Messages aimed directly at the user grab attention. Messages that come from friends and trusted others have even more effect.
- The most effective fundraising advert on Wikipedia features Jimmy Wales (the founder and public face of Wikipedia) and includes a trustable explanation as to why the donations are needed. Thus, it comes as close to being “personal” as is possible from a person that donors have probably never met.
- Social networking sites use pseudo-personal messages in an attempt to drive viral adoption. For instance, Google+ tells you your friends have invited you, so you feel like it’s a recommendation from them to use the service. All that actually happened was that your friend added your e-mail address to their Google+ Circles.
This is social proof in action. See the Repeat positive messages pattern for a description.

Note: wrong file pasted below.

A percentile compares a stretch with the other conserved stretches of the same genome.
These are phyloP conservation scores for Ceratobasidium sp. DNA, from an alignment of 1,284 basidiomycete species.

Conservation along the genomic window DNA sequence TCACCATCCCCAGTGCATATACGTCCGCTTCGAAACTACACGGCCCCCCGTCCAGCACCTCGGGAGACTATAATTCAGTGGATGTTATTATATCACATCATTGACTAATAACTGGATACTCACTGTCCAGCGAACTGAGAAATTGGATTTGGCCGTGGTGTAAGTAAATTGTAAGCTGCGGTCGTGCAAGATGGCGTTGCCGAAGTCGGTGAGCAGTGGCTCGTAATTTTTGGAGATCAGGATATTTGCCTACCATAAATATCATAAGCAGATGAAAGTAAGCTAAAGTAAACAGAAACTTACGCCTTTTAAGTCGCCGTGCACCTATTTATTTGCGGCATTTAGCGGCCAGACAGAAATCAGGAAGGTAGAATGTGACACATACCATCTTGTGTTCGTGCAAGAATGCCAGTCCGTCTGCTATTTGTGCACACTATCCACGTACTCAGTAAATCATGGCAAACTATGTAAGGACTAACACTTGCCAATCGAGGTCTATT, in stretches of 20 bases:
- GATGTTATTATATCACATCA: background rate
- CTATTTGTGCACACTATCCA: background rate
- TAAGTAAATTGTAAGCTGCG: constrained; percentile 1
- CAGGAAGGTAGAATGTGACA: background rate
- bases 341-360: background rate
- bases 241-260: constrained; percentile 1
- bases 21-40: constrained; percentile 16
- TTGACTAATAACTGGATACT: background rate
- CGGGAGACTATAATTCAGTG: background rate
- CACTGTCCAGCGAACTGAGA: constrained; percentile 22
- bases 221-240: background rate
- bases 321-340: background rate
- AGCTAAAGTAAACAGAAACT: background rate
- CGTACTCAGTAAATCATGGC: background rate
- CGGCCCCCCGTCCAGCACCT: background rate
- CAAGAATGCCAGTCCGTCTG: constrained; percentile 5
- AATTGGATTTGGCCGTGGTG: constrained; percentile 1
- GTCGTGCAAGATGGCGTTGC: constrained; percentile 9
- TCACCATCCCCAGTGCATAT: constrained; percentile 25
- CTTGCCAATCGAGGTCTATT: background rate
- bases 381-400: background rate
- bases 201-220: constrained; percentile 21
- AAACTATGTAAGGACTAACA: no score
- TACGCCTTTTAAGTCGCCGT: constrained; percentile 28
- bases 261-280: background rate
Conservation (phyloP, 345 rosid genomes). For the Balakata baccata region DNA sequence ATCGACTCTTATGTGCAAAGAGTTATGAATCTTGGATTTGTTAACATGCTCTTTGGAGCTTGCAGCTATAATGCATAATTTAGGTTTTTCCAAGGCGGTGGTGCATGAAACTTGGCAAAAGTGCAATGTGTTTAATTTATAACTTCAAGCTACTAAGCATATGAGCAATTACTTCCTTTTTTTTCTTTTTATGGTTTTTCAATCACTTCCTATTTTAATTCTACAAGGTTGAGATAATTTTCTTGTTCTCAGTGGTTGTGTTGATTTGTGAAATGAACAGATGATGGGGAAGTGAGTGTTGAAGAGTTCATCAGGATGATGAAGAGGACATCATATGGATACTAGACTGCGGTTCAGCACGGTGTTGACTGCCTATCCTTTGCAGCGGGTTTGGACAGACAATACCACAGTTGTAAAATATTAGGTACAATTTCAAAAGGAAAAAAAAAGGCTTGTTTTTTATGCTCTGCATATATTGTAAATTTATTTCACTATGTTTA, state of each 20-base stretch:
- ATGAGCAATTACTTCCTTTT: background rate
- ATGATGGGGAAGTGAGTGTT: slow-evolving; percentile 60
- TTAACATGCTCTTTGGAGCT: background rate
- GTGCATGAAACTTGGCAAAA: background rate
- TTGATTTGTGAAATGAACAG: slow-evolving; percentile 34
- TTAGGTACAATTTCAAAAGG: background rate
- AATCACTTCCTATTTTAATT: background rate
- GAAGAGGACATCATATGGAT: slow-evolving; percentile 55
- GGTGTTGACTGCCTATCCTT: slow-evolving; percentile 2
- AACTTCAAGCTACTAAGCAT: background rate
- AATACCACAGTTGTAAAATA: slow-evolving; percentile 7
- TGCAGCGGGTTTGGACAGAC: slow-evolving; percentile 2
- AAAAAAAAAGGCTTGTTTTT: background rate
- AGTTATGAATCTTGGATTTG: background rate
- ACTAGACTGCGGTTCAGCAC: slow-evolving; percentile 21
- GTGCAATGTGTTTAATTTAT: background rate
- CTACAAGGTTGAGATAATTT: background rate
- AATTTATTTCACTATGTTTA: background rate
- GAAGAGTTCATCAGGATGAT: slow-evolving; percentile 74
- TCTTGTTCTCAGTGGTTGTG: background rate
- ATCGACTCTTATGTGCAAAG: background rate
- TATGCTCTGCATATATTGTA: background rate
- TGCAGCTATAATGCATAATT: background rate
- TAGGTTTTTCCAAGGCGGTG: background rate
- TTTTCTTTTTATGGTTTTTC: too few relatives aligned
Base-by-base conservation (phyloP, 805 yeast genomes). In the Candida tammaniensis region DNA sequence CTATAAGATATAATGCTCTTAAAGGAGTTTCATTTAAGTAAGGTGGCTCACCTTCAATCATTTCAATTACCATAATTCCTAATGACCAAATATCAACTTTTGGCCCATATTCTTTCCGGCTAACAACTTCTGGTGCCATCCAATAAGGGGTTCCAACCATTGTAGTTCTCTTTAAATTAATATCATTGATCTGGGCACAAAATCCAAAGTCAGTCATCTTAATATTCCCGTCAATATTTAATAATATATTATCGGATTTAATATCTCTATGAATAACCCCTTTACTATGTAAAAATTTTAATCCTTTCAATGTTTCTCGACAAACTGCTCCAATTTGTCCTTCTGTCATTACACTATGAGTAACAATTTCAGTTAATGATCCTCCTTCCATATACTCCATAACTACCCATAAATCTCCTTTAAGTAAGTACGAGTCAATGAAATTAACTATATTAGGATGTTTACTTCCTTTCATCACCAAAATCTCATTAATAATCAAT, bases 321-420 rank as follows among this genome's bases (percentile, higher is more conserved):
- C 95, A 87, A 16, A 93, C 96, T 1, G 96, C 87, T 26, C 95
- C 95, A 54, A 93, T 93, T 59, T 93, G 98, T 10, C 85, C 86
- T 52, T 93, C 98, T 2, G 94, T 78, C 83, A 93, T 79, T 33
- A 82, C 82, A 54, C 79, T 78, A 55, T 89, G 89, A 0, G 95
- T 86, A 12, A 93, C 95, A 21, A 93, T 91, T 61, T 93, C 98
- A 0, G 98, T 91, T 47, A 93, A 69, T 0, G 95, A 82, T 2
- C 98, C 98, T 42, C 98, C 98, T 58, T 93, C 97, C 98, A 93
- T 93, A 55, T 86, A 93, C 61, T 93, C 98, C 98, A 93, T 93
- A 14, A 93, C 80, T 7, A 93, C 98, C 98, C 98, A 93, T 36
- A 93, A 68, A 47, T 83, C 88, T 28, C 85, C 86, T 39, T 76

How to make it personal
- Prime users to do what you want by showing how other people have already done that thing.
- Make sure that these “other people” share characteristics with your users so that users identify with them as much as possible. Using someone’s friends or contact list has additional influential power.
- If it’s likely to benefit you, show what other people did in a similar situation. Case study white papers, Amazon.com’s “people who viewed this also viewed these” and “n% ended up buying…” widgets are good examples.
- Encourage Likes and +1s, comments, retweets, and responses to your social media activity. The social proof provided by a large number of recommendations can be highly convincing.
- Social proof works best if the social group used as the proof closely matches the current user. Use your users’ profile information to craft a story that matches their needs well.